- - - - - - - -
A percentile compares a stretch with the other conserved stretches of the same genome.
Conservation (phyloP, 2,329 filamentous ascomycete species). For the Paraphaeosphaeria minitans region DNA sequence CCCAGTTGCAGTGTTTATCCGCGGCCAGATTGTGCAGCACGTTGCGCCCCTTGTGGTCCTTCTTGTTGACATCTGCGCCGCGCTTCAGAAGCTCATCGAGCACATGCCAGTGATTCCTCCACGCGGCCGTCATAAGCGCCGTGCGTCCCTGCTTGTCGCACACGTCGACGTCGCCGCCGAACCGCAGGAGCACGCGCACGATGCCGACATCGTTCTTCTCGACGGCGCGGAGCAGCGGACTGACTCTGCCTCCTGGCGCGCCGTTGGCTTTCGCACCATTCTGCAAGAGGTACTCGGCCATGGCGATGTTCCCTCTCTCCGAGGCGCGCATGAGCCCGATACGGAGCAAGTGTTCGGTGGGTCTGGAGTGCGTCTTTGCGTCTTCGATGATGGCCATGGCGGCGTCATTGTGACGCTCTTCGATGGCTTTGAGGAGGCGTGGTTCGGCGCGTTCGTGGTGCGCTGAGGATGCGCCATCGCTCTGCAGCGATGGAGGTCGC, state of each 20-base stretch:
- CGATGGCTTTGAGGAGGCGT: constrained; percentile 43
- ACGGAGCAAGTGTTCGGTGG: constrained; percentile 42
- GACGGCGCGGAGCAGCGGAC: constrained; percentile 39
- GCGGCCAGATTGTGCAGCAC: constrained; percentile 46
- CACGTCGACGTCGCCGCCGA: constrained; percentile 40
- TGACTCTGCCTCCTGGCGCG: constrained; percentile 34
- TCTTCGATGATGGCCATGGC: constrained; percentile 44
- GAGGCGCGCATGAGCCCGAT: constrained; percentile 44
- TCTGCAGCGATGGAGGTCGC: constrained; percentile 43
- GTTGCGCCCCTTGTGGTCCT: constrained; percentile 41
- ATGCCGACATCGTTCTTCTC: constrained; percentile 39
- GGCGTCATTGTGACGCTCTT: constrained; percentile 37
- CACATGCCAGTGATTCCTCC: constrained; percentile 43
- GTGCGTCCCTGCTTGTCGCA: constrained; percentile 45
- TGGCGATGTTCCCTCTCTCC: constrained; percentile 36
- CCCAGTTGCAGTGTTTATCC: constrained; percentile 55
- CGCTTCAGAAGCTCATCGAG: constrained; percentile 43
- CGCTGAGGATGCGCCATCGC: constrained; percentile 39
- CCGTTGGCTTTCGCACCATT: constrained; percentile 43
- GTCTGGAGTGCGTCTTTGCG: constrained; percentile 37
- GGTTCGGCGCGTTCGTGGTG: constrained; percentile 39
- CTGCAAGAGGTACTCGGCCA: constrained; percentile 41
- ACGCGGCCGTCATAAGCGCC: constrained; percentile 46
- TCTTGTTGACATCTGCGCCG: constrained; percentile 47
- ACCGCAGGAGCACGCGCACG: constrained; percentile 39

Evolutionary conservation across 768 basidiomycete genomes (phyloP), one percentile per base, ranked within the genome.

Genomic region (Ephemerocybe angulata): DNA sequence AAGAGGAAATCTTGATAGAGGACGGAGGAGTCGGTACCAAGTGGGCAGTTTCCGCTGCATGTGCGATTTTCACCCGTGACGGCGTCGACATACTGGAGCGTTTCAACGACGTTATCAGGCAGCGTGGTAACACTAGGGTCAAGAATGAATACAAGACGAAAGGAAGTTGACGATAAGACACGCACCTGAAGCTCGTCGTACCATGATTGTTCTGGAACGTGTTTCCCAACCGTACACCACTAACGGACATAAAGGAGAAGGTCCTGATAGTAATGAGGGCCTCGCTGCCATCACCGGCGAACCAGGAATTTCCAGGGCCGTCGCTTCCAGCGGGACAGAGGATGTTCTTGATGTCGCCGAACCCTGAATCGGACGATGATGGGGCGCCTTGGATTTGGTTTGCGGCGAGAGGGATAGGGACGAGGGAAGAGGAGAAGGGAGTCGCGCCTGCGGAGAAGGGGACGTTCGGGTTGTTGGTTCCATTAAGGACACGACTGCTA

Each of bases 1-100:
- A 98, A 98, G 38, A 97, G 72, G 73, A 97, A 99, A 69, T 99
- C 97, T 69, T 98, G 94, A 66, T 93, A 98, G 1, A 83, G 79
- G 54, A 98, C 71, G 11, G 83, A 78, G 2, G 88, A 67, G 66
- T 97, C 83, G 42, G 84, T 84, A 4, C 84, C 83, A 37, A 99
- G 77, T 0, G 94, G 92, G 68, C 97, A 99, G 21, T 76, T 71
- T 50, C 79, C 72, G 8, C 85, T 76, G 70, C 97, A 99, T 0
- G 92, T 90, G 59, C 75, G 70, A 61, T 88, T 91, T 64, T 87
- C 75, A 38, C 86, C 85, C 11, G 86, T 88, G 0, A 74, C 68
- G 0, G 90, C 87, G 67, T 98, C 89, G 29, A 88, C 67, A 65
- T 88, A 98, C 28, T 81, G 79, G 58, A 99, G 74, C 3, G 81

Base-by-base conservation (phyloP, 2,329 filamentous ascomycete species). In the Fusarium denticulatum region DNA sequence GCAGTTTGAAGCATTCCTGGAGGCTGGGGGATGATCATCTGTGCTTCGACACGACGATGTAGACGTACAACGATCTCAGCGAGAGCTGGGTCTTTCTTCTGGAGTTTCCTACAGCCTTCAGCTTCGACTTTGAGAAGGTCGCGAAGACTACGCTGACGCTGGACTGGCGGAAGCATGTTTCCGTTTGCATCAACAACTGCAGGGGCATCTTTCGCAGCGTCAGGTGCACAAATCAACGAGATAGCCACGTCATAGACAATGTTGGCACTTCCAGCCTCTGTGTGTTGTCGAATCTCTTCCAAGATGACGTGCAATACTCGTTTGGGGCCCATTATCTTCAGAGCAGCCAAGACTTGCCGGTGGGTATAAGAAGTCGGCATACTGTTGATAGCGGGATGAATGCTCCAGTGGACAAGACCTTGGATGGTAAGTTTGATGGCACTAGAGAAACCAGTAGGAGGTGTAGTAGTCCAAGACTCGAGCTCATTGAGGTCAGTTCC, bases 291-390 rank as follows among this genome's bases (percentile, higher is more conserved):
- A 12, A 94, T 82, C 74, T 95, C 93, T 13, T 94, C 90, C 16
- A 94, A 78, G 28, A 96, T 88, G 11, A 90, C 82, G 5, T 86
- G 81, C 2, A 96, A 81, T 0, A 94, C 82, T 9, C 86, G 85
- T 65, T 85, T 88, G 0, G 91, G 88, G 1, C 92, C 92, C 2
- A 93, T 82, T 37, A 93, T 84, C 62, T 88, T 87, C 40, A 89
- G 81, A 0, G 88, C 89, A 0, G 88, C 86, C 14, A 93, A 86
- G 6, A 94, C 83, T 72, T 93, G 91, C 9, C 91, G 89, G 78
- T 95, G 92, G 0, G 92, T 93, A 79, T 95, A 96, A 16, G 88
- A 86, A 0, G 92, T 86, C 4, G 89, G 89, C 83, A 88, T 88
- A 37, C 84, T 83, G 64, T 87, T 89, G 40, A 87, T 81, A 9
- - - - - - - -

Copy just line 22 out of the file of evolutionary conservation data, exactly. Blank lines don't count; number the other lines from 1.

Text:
- GTCTGGAGTGCGTCTTTGCG: constrained; percentile 37